What is one thing you'd like the world to know about publishing?
"I wish my mom would stop thinking my life is like the guy on Castle." - Barry Lyga, author of I Hunt Killers.
"Hmm. Publishing. That you are so lucky if your book is out there. That it’s a lottery. That editors really ARE looking for the next great book." - Huntley Fitzpatrick, author of My Life Next Door.
"That I feel privileged every single day to be a part of it." - C.J. Redwine, author of Defiance.
"That it’s a great supportive group of people who love books. Kami Garcia (Beautiful Creatures) gave me a wonderful blurb for my book. Then the amazing Dean Koontz wrote that he loved it and said 'Starters is a smart, swift, inventive, altogether gripping story. The narrator, Callie Woodlawn, deserves a series.' It came in too late to put it on the first printing, but we plan to use it on the second. Book people are the best people." - Lissa Price, author of Starters.
"If you’re going to write, write because you love writing. If you have any other reason it won’t be worth it." - Janette Rallison (AKA C.J. Hill), author of Erasing Time.
"It’s unpredictable. Utterly unpredictable. And the journey is different for everyone, so don’t waste your time or energy comparing yourself to the success of others (that way madness lies!)." - Sarah Maas, author of Throne of Glass.
"It's slow. Most people don't realize that it usually takes well over a year to bring a book to market. I certainly didn't." - Leigh Bardugo, author of Shadow and Bone.
"If you want to write a book, write one. If you want to share a book with your friends and family, share it. If you want to publish a book and submit it to the world and a wide audience and get money involved, you should know that it is a business. A noble business, but also a business. You’re entering into a partnership with marketing people, sales people, and number crunchers. You’re also putting your book into an industry that produces thousands of titles each year. All that can be overwhelming. Your book will always be your book to you, but it will be a product to others. And, the more people your book is read by, the more people won’t like it. Of course, there will also be the people who love it. Make sure to smile and do a Snoopy Dance every time you get one of those notes from a fan." - Kevin Emerson, author of The Lost Code.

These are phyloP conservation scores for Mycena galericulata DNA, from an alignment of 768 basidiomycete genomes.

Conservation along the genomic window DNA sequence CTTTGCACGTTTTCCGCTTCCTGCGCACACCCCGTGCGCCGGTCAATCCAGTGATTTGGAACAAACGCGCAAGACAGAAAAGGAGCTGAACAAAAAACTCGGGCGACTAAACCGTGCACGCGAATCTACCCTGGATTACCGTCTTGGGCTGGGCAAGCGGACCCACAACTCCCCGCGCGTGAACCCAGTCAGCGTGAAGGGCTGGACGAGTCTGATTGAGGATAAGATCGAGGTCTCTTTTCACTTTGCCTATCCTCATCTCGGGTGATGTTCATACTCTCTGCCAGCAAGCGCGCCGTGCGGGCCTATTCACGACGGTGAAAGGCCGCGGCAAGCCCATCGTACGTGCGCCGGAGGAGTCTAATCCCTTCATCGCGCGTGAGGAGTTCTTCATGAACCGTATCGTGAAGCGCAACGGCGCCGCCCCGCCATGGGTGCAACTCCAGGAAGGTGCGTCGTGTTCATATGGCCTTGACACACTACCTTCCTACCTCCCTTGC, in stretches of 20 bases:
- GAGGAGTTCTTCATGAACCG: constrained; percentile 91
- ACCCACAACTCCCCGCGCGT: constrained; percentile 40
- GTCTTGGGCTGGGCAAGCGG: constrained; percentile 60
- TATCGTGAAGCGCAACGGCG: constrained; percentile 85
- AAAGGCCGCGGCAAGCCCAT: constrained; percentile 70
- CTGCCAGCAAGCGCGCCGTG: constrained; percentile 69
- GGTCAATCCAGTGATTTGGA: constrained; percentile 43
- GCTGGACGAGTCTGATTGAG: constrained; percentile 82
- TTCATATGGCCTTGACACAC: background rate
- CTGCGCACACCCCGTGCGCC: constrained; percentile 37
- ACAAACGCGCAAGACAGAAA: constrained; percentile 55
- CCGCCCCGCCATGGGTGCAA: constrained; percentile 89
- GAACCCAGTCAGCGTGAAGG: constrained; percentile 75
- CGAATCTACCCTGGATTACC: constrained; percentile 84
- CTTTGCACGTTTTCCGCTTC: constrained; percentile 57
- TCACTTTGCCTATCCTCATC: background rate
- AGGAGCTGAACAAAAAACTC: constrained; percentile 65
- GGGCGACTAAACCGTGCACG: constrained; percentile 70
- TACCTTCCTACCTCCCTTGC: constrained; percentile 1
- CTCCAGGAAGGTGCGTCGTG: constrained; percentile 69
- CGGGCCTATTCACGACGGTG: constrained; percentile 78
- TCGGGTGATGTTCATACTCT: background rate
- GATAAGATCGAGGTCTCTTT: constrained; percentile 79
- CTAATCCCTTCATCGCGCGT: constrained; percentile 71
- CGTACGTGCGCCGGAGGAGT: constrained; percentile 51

"That being in this business is the hardest, most rewarding thing I can think of doing. I wouldn't have it any other way." - Jessi Kirby, author of In Honor.
"It is nothing like on TV. It is a very slow process. You write more than one draft; it may take years to find an agent and editor; it takes months to years from acceptance to publication; not every book ends up in the big chain stores, and those that do don’t all get big face-out displays; you (mostly) don’t get a book tour or go on talk shows; you (mostly) don’t hit the bestseller list. (But it’s still fun.)" - Jennifer Hubbard, author of Try Not to Breathe.
"Authors have the best job in the world, but it isn’t easy. It can be a very solitary profession since the only way that story is going to be written is to sit in front of a computer and write it! There have been so many people who have told me that they have an idea for a book. The only difference between myself and those people was that I actually sat down and wrote (my first book took me five years to get into a good enough place to send to publishers). So while it isn’t easy to get a book published, the only way you’ll ever know is to try." - Elizabeth Eulberg, author of Take a Bow.
"Great question! First off, it's not like you see on TV. This is true for all forms of publishing. Magazines, books, etc. It doesn't take three months to get a book published (cough, Gossip Girl, cough), unless you're rushing out a book in reaction to a news story. Magazine offices are not like Ugly Better or Just Shoot Me—they're more like The Office." - Cara Lynn Shultz, author of Spellcaster.
Come back for the next round of Author Insight in October!